The Amusement Park

The Amusement Park ★★★★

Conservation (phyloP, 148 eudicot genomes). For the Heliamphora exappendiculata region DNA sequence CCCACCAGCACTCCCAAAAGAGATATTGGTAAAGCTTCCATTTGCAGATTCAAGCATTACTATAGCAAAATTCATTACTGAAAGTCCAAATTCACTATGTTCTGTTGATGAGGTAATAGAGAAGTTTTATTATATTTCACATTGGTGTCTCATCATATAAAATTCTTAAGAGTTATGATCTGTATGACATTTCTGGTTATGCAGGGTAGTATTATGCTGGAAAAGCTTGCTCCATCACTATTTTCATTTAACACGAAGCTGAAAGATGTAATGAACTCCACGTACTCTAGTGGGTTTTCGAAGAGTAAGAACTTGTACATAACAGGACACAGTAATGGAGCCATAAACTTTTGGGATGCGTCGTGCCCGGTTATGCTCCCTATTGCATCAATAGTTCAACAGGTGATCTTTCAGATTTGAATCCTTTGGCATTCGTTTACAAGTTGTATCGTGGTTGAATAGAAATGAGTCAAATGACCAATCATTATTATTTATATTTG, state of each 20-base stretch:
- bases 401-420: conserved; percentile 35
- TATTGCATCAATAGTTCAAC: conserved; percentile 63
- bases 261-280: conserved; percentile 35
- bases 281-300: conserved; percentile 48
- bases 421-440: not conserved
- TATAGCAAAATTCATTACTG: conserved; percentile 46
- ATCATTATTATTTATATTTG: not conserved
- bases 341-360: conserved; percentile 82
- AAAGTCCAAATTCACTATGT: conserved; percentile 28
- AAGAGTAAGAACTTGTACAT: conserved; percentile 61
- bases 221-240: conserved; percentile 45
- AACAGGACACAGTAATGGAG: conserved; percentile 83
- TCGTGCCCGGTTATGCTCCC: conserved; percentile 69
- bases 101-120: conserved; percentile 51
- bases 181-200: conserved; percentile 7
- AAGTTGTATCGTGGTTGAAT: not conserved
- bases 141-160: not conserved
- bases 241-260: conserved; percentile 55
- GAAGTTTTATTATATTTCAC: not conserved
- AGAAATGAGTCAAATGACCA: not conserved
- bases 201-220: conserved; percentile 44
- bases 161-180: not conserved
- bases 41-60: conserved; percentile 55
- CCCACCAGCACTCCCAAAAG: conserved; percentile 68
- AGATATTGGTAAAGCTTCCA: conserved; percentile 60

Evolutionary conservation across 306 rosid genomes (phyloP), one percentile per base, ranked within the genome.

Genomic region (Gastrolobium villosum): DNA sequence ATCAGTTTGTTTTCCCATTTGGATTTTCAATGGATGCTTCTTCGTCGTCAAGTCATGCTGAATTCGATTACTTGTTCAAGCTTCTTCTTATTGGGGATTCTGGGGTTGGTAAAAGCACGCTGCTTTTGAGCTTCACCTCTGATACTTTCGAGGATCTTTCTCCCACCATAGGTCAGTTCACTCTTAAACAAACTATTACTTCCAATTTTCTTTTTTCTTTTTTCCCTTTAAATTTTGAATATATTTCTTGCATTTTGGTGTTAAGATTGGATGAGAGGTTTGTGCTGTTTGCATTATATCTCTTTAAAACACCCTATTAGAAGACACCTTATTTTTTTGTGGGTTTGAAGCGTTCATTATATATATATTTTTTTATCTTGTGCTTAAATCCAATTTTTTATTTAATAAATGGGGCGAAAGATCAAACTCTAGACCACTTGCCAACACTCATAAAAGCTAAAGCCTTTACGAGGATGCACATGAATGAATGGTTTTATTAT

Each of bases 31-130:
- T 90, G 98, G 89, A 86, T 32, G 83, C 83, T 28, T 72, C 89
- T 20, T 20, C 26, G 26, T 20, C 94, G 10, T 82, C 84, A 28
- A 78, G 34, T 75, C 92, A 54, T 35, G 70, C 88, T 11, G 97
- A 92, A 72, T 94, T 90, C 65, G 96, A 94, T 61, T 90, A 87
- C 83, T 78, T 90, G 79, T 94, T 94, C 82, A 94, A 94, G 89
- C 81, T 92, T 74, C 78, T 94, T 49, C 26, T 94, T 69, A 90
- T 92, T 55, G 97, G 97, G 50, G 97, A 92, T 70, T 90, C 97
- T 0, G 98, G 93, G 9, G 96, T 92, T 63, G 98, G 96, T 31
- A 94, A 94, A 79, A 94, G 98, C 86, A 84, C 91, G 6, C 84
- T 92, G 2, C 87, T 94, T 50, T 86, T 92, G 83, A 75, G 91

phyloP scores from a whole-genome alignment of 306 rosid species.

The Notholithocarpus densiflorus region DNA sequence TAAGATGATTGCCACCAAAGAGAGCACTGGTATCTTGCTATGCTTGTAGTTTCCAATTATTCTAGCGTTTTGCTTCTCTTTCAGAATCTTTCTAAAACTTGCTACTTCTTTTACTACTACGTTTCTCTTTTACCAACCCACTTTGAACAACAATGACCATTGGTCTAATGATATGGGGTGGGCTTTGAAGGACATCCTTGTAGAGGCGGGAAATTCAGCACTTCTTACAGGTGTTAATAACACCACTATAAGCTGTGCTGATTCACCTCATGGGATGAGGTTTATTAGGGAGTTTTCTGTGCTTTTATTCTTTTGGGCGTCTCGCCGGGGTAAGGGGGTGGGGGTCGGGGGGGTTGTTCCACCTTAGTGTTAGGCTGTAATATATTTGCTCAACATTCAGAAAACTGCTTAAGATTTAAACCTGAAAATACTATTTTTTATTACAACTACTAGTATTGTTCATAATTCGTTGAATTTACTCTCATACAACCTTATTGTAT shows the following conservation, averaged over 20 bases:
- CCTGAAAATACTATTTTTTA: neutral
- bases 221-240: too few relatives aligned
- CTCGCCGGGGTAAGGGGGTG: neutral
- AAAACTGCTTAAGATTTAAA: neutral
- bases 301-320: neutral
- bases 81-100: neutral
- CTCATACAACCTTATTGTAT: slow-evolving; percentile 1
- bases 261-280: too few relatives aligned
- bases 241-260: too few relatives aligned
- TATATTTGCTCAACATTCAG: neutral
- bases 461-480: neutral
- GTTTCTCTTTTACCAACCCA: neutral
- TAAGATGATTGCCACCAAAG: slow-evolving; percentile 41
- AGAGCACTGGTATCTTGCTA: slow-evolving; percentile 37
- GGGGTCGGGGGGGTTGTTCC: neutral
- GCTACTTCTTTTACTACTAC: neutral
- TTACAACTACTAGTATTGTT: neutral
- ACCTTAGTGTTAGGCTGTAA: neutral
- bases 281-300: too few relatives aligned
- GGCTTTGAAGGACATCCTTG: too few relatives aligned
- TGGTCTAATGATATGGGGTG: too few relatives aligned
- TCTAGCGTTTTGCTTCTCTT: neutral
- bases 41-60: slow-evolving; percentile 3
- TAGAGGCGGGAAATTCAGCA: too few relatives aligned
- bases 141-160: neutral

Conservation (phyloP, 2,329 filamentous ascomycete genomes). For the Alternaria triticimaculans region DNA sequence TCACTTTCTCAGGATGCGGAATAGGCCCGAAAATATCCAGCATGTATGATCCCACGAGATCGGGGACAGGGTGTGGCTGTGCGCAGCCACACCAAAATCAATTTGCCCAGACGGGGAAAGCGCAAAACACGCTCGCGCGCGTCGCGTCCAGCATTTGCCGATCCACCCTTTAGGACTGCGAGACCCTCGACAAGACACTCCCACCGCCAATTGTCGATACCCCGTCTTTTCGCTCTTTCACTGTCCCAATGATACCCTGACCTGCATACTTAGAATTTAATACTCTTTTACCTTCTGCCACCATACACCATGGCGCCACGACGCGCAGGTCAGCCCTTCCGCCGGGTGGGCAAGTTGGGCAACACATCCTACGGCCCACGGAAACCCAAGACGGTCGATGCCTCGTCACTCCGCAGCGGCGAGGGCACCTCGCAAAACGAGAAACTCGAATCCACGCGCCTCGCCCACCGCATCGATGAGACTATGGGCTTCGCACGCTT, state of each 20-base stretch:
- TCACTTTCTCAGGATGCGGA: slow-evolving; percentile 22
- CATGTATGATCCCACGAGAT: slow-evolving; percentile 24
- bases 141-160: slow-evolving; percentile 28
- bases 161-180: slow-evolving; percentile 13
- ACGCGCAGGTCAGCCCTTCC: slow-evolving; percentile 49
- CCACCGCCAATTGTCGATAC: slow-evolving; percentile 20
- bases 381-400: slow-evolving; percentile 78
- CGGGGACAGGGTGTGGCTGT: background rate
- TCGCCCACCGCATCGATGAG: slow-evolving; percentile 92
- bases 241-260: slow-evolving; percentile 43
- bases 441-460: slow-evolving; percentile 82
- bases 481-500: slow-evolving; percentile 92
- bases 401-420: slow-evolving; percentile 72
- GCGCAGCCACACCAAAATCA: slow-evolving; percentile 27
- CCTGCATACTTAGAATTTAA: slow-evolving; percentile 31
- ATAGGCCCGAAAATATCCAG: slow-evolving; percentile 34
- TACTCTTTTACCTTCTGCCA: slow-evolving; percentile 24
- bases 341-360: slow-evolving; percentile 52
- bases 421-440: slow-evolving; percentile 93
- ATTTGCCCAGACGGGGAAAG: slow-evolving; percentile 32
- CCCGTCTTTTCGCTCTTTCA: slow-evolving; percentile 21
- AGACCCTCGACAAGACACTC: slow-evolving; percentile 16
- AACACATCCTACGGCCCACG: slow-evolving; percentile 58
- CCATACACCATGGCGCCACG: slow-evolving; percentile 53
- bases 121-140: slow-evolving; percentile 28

No other horror master, not even Raimi or Carpenter, better understood than George A. Romero the thin line between terror and farce that defines bewilderment and powerlessness. The Amusement Park compresses his satirical chills into a dense short that doesn't so much move forward as constantly squeeze its baffled protagonist until he is propelled against his will. The relentlessness of the pandemonium makes the amusement park metaphor seem oddly logical as your brain is overloaded with the sensations of the elderly characters' increasing exploitation and destruction, a state that only wealth can ameliorate, and even then for only so long as they are slowly dispossessed of their goods on their way to being sped toward the grave. Romero throws in blink-and-miss-them details that only broaden the queasiness of the atmosphere (Death riding a merry-go-round, a priest smiling as he gently pulls a young boy aside as the kid moves to leave the park), and his use of sound in creating an endless cacophony of carnival music and overlapping, ever-contentious dialogue that becomes too stressful to bear even as Romero buries some of the funniest jokes in the din. The editing and sound also plays out like an early attempt at more contemporary exhibits that seek to capture the sensory deprivations and overloads of what dementia feels like.